CONCRETE–STEEL COMPOSITE BEAMS

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					 INTERNATIONAL Engineering and Technology (IJCIET), ISSN 0976 – 6308 (Print),
International Journal of Civil JOURNAL OF CIVIL ENGINEERING AND
ISSN 0976 – 6316(Online) Volume 3, Issue 1, January- June (2012), © IAEME
                                TECHNOLOGY (IJCIET)
ISSN 0976 – 6308 (Print)
ISSN 0976 – 6316(Online)
Volume 3, Issue 1, January- June (2012), pp. 99-110
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CONCRETE–STEEL COMPOSITE BEAMS OF A FRAMED STRUCTURE
     FOR ENHANCEMENT IN EARTHQUAKE RESISTANCE
                                1
                                    Vidula S. Sohoni, 2 Dr.M.R.Shiyekar
     1
         Ph.D. Research Scholar-Civil Engineering, Bharati Vidyapeeth University College of
               Engineering, Pune, Maharashtra -411043,India. vssohoni@gmail.com
          2
              Professor and Head-Civil Engineering, SCOE, Pune-411052, Maharashtra, India
                                      mukundshiyekar@gmail.com

ABSTRACT
Behavior of flexural members in a framed structure is a function of their stiffness properties.
These stiffness properties in turn depend upon the ductility of the member. Conventional
reinforcement of Torsteel bars if replaced by rolled steel sections may change these properties.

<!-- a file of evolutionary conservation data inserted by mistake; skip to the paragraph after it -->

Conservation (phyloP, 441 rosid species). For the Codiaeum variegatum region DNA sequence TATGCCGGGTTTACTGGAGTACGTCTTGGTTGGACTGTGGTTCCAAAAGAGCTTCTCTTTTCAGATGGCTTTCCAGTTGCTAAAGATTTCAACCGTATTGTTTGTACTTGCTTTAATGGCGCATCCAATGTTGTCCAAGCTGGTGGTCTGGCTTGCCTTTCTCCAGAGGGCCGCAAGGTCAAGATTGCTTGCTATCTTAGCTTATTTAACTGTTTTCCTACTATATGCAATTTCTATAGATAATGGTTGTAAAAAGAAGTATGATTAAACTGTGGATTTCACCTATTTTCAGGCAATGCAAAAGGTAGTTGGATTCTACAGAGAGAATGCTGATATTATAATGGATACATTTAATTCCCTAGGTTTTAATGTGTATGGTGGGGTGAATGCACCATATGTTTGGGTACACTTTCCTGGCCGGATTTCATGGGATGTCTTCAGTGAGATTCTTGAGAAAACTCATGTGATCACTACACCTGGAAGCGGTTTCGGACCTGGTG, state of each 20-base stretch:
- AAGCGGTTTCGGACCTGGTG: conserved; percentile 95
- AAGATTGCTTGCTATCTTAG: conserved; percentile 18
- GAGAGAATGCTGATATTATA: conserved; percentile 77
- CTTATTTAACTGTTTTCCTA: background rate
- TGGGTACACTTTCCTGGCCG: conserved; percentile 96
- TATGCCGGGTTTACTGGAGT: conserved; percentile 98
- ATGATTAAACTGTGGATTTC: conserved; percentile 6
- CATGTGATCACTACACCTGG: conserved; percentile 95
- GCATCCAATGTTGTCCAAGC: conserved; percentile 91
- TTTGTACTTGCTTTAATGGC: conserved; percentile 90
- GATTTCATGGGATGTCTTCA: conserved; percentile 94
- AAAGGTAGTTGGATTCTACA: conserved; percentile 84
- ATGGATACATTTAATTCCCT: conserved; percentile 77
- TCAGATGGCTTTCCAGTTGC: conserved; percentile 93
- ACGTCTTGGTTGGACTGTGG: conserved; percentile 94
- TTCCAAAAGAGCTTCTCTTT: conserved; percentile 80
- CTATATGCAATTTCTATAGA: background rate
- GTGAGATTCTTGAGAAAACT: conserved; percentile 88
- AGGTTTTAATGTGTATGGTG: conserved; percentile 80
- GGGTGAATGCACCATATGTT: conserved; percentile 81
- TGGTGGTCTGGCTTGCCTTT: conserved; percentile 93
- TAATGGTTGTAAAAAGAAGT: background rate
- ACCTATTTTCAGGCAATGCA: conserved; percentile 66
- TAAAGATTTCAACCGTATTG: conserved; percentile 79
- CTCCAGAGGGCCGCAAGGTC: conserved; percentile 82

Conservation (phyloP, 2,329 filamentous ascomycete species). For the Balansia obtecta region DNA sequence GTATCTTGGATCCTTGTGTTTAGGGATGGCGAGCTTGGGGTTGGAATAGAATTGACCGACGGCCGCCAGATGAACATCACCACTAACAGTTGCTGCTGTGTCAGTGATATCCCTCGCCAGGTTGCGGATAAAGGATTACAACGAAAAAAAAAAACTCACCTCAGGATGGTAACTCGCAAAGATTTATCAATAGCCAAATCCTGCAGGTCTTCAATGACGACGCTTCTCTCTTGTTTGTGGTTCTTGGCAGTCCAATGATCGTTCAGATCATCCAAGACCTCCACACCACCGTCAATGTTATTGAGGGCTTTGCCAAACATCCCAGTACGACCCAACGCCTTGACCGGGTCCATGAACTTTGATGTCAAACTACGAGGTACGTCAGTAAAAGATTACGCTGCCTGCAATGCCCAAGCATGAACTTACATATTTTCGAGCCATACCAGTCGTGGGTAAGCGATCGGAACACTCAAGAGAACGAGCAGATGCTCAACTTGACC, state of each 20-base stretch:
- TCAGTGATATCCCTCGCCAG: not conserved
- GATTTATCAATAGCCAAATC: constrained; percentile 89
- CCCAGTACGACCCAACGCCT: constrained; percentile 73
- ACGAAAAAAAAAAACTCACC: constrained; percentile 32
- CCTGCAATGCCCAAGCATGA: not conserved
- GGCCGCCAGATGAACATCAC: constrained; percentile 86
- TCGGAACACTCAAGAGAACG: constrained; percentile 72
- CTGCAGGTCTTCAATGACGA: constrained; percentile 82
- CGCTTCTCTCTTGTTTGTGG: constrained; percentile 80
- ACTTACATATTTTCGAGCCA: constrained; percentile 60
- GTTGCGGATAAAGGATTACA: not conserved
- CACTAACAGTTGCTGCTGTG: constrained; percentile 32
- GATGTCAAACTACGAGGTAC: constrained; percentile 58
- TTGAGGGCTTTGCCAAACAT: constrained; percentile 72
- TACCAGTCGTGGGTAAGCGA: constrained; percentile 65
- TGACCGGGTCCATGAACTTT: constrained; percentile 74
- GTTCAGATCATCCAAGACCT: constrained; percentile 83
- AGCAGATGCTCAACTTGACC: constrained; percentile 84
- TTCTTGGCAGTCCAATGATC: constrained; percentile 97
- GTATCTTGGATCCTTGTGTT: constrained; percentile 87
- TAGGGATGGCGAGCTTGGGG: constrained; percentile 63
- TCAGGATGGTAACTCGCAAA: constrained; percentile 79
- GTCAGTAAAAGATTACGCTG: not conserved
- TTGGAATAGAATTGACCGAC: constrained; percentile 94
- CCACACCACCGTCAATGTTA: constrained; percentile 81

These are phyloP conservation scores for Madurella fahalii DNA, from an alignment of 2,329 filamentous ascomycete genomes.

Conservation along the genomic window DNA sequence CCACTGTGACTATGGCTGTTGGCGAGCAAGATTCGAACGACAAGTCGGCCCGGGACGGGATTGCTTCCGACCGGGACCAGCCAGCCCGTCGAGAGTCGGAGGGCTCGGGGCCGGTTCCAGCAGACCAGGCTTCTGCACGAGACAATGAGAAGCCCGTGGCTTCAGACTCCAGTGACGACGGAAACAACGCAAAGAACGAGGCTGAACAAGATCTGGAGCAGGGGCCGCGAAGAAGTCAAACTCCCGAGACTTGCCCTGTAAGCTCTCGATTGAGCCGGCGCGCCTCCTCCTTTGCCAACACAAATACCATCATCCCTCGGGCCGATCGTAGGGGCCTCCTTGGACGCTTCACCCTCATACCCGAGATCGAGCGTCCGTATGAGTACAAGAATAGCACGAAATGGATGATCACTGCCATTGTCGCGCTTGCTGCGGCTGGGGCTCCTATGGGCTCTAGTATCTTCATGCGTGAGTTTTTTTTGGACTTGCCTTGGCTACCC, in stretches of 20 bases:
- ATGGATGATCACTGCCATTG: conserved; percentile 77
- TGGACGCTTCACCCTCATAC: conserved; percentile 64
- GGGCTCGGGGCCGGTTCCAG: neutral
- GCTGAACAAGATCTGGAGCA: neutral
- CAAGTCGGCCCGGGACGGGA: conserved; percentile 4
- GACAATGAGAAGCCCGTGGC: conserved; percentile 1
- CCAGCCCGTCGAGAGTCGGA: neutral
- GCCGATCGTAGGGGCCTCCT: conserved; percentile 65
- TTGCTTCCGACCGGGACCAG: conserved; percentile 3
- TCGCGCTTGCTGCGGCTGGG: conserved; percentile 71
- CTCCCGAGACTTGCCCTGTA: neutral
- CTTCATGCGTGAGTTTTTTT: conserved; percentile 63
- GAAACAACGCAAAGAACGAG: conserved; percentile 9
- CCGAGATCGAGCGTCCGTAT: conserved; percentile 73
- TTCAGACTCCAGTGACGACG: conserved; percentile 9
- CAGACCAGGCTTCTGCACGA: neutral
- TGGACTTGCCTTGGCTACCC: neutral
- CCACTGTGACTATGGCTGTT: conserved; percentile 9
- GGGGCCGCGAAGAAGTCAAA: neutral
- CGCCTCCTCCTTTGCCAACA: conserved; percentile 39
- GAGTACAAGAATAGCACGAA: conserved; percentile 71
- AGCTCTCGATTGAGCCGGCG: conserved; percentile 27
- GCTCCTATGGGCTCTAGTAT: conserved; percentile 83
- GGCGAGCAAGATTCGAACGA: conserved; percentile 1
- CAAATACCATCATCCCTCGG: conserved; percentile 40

This also reduces the congestion of reinforcement at the beam column junction and facilitates for
more ductility. This is advantageous for high rise structures most susceptible to earthquakes.
This paper covers a comparative study of members with conventional reinforcement and
reinforcement using rolled steel sections. Beams were cast and tested for failure load and
deformation by keeping the percentage of reinforcement and cross section the same.
Experimental results were compared analytically using software ANSYS. Results show that the
use of rolled steel sections is more effective in terms of load carrying capacity in flexure,
deflection and stiffness properties.
Key Words: Composite Members, Rolled Steel Sections, Stiffness

1. INTRODUCTION
         To know the behavior of building frames comprising of R.C.C .members under the
combination of gravity and lateral loading is a topic of interest over the years. The total response
or behavior of the structure is influenced by many parametric variations such as cross sectional
sizes of the members, moment of inertia, amount of loading, material/grade of the members etc.
In all these cases for high rise buildings of framed structure, ductility requirements dominate the
behavior and deflected shape of the members. Especially at the beam–column junction, heavy